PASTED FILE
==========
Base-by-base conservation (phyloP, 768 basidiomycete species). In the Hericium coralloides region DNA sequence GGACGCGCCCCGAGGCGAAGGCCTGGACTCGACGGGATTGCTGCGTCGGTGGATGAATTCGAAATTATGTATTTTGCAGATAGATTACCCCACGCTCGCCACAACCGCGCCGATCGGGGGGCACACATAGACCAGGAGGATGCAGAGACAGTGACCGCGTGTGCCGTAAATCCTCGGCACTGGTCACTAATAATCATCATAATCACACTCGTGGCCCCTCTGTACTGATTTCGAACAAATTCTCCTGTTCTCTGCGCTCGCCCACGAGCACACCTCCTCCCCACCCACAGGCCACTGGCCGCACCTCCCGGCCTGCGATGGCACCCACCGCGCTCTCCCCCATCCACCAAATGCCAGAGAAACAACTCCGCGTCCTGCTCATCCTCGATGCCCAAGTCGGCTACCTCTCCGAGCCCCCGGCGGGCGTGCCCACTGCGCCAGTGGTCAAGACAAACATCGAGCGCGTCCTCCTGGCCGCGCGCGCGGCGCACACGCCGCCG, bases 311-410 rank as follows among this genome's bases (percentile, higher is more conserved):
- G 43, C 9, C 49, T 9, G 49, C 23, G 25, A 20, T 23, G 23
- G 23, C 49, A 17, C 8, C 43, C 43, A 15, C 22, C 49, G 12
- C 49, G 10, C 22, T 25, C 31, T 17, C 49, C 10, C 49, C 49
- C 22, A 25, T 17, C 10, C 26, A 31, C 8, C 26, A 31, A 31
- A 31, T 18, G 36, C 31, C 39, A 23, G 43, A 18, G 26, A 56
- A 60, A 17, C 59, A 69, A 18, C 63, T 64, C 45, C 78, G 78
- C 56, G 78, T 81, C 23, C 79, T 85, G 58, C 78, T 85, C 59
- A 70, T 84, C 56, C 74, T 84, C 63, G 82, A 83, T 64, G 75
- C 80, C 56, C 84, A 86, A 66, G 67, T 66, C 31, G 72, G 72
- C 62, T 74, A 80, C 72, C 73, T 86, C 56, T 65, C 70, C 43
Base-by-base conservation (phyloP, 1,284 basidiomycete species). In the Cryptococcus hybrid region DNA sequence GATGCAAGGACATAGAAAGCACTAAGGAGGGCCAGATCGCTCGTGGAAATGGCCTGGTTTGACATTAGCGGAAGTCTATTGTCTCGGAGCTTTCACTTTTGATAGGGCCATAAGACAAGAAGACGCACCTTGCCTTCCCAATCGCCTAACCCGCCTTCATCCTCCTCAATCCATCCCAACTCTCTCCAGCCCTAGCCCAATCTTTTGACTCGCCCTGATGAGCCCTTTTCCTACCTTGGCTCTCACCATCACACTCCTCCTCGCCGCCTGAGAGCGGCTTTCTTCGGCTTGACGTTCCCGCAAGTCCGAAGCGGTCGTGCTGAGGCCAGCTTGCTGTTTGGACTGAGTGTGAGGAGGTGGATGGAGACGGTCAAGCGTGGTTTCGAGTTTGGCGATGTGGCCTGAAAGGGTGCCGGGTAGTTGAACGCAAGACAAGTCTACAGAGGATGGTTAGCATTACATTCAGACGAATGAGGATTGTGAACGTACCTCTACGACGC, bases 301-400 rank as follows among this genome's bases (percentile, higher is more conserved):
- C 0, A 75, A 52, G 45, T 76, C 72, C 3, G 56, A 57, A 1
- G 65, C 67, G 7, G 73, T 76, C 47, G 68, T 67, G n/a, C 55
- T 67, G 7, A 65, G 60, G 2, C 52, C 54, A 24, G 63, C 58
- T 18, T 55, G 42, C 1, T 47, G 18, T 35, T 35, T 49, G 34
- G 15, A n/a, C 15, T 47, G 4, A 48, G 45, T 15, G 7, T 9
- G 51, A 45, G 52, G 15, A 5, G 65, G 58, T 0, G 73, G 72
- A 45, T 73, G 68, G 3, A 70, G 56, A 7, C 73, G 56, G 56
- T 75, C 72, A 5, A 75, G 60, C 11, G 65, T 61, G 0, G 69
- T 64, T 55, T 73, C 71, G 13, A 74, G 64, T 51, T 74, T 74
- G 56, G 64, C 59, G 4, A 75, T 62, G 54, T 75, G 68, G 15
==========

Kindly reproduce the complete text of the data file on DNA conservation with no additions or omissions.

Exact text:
Base-by-base conservation (phyloP, 768 basidiomycete species). In the Hericium coralloides region DNA sequence GGACGCGCCCCGAGGCGAAGGCCTGGACTCGACGGGATTGCTGCGTCGGTGGATGAATTCGAAATTATGTATTTTGCAGATAGATTACCCCACGCTCGCCACAACCGCGCCGATCGGGGGGCACACATAGACCAGGAGGATGCAGAGACAGTGACCGCGTGTGCCGTAAATCCTCGGCACTGGTCACTAATAATCATCATAATCACACTCGTGGCCCCTCTGTACTGATTTCGAACAAATTCTCCTGTTCTCTGCGCTCGCCCACGAGCACACCTCCTCCCCACCCACAGGCCACTGGCCGCACCTCCCGGCCTGCGATGGCACCCACCGCGCTCTCCCCCATCCACCAAATGCCAGAGAAACAACTCCGCGTCCTGCTCATCCTCGATGCCCAAGTCGGCTACCTCTCCGAGCCCCCGGCGGGCGTGCCCACTGCGCCAGTGGTCAAGACAAACATCGAGCGCGTCCTCCTGGCCGCGCGCGCGGCGCACACGCCGCCG, bases 311-410 rank as follows among this genome's bases (percentile, higher is more conserved):
- G 43, C 9, C 49, T 9, G 49, C 23, G 25, A 20, T 23, G 23
- G 23, C 49, A 17, C 8, C 43, C 43, A 15, C 22, C 49, G 12
- C 49, G 10, C 22, T 25, C 31, T 17, C 49, C 10, C 49, C 49
- C 22, A 25, T 17, C 10, C 26, A 31, C 8, C 26, A 31, A 31
- A 31, T 18, G 36, C 31, C 39, A 23, G 43, A 18, G 26, A 56
- A 60, A 17, C 59, A 69, A 18, C 63, T 64, C 45, C 78, G 78
- C 56, G 78, T 81, C 23, C 79, T 85, G 58, C 78, T 85, C 59
- A 70, T 84, C 56, C 74, T 84, C 63, G 82, A 83, T 64, G 75
- C 80, C 56, C 84, A 86, A 66, G 67, T 66, C 31, G 72, G 72
- C 62, T 74, A 80, C 72, C 73, T 86, C 56, T 65, C 70, C 43
Base-by-base conservation (phyloP, 1,284 basidiomycete species). In the Cryptococcus hybrid region DNA sequence GATGCAAGGACATAGAAAGCACTAAGGAGGGCCAGATCGCTCGTGGAAATGGCCTGGTTTGACATTAGCGGAAGTCTATTGTCTCGGAGCTTTCACTTTTGATAGGGCCATAAGACAAGAAGACGCACCTTGCCTTCCCAATCGCCTAACCCGCCTTCATCCTCCTCAATCCATCCCAACTCTCTCCAGCCCTAGCCCAATCTTTTGACTCGCCCTGATGAGCCCTTTTCCTACCTTGGCTCTCACCATCACACTCCTCCTCGCCGCCTGAGAGCGGCTTTCTTCGGCTTGACGTTCCCGCAAGTCCGAAGCGGTCGTGCTGAGGCCAGCTTGCTGTTTGGACTGAGTGTGAGGAGGTGGATGGAGACGGTCAAGCGTGGTTTCGAGTTTGGCGATGTGGCCTGAAAGGGTGCCGGGTAGTTGAACGCAAGACAAGTCTACAGAGGATGGTTAGCATTACATTCAGACGAATGAGGATTGTGAACGTACCTCTACGACGC, bases 301-400 rank as follows among this genome's bases (percentile, higher is more conserved):
- C 0, A 75, A 52, G 45, T 76, C 72, C 3, G 56, A 57, A 1
- G 65, C 67, G 7, G 73, T 76, C 47, G 68, T 67, G n/a, C 55
- T 67, G 7, A 65, G 60, G 2, C 52, C 54, A 24, G 63, C 58
- T 18, T 55, G 42, C 1, T 47, G 18, T 35, T 35, T 49, G 34
- G 15, A n/a, C 15, T 47, G 4, A 48, G 45, T 15, G 7, T 9
- G 51, A 45, G 52, G 15, A 5, G 65, G 58, T 0, G 73, G 72
- A 45, T 73, G 68, G 3, A 70, G 56, A 7, C 73, G 56, G 56
- T 75, C 72, A 5, A 75, G 60, C 11, G 65, T 61, G 0, G 69
- T 64, T 55, T 73, C 71, G 13, A 74, G 64, T 51, T 74, T 74
- G 56, G 64, C 59, G 4, A 75, T 62, G 54, T 75, G 68, G 15